Kinesiology is the study of physical activity and human performance and its impact on overall quality of life. The program at CCSJ prepares its students for successful entry to graduate school for Athletic Training (MAT), Physical Therapy (DPT), Occupational Therapy (OTD) or immediate entry into additional areas of the field for employment.
Department Chair: Ahmed Lakhani, Ph.D
Program Director: Ahmed Lakhani, Ph.D.
Faculty: Ahmed Lakhani, Ph.D.; Elizabeth Musser, BSHA; Tracy Stone, M.S., CSCS.; Karen Dade
Kinesiology is defined as the academic discipline that involves the study of physical activity and its impact on health, society, and quality of life. Kinesiology draws on several sources of knowledge including knowledge gained through scholarly study and research, knowledge gained from professional practices centered on physical activity, and knowledge gained from personal physical activity experiences. One of the defining features of the academic discipline of Kinesiology is its embrace and integration of the multi-dimensional study and application of physical activity. Kinesiology explores not only biological, medical and health-related aspects of human movement, but also psychological, social-humanistic, and professional perspectives.
Students obtaining a Bachelor of Science in Kinesiology from CCSJ will have the opportunity to become active in a number of industries.
Dr. Ahmed Lakhani, Ph.D.
Program Director for Biomedical Science, Exercise and Sport Science, and Kinesiology
Interim Program Director for Forensic Biotechnology
Assistant Professor of Chemistry
Office: Room 512
Dr. Lakhani's Faculty Member Page
Dr. Ahmed Lakhani is an assistant professor of science at Calumet College of St. Joseph in Whiting, Indiana. He received his B.S. in Biochemistry from University of Illinois at Urbana–Champaign (UIUC) in 2003. He earned his Ph.D. in Chemistry at the University of Illinois at Chicago (UIC) in 2011. His primary expertise is in chemistry, although he teaches across the curriculum at CCSJ in three science programs and is the Program Director for Bachelor of Science programs in Biomedical Science, Forensic Science, and Kinesiology.
Dr. Carrie Hutton, M.S., M.S.E., Ed.D
Program Director, Mathematics; Program Director, General Education
Office: Room 302
Dr. Hutton earned a M.S. in Mathematics and Statistics from Purdue University, a M.S.E. in Engineering from Purdue University, and an Ed.D in Leadership from American College of Education.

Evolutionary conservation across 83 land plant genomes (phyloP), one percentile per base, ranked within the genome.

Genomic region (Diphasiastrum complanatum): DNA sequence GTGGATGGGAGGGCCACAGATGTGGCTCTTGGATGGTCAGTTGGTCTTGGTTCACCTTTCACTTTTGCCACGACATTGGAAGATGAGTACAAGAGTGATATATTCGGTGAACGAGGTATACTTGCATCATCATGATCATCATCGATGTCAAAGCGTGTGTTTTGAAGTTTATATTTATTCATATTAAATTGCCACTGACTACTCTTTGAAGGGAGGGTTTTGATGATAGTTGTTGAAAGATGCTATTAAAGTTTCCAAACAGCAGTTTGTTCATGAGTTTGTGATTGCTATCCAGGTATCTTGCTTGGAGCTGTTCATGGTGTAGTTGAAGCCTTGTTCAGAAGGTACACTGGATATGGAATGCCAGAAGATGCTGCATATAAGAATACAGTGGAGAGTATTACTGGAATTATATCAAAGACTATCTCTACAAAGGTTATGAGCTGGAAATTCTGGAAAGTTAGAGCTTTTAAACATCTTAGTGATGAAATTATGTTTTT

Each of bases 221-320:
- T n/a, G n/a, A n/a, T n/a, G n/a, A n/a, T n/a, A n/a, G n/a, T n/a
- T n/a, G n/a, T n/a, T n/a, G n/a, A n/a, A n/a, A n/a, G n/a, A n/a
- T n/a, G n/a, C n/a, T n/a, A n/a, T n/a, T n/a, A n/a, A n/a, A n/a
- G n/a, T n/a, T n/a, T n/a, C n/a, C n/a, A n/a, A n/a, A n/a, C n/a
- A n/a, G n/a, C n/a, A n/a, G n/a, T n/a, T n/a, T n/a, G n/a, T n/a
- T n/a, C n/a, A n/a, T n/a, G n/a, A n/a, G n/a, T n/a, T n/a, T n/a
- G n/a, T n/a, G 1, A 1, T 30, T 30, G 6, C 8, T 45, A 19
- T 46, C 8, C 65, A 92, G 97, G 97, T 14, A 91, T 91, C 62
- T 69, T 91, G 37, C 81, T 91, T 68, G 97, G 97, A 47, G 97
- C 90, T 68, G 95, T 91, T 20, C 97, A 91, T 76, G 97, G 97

Dr. Hutton teaches developmental mathematics courses, Statistics, and Calculus courses at CCSJ. She previously taught dual credit engineering technology courses and mathematics courses in K-12 schools. Her research interests include quality and competitive K-16 STEM education for underrepresented populations in STEM careers, the successful implementation of inquiry K-16 STEM learning, and the successful implementation of project-based integrated K-16 STEM learning.
Dr. Hutton is an active member of the community as a City of Hammond Commissioner for the Human Relations Commission. She is also an active member of the CCSJ community as the General Education Director, the Student Government faculty sponsor, and the Chair of faculty Senate.
Br. Benjamin Basile, C.P.P.S, M.S.
Associate Professor of Mathematics
Office: Room 303
Brother Benjamin Basile, C.PP.S. is a member of the Precious Blood Missionaries, the founding religious order of Calumet College of St. Joseph. A native of New Jersey, Brother Ben joined the Missionaries in 1969. He earned a B.S. in Mathematics from Saint Joseph's College in Rensselaer, Indiana, and an M.S. in mathematics from the University of Notre Dame. He also has done graduate study in Education at the University of Akron and in Computer Science at DePaul University. After 8 years in high school teaching and 3 years as a high school principal, he was appointed to the faculty of Calumet College of St. Joseph in 1981, teaching computer science and mathematics. From 1990 to 2000, he served as Registrar of the College, and as Mathematics Coordinator from 2003 to 2015. Currently, he enjoys teaching "all math, all the time." In 2015 he oversaw the installation, in the Bernard Gallery of the College, of a Kimball pipe organ from 1898, which he had saved from destruction.
Dr. Edward Draper, Ph.D.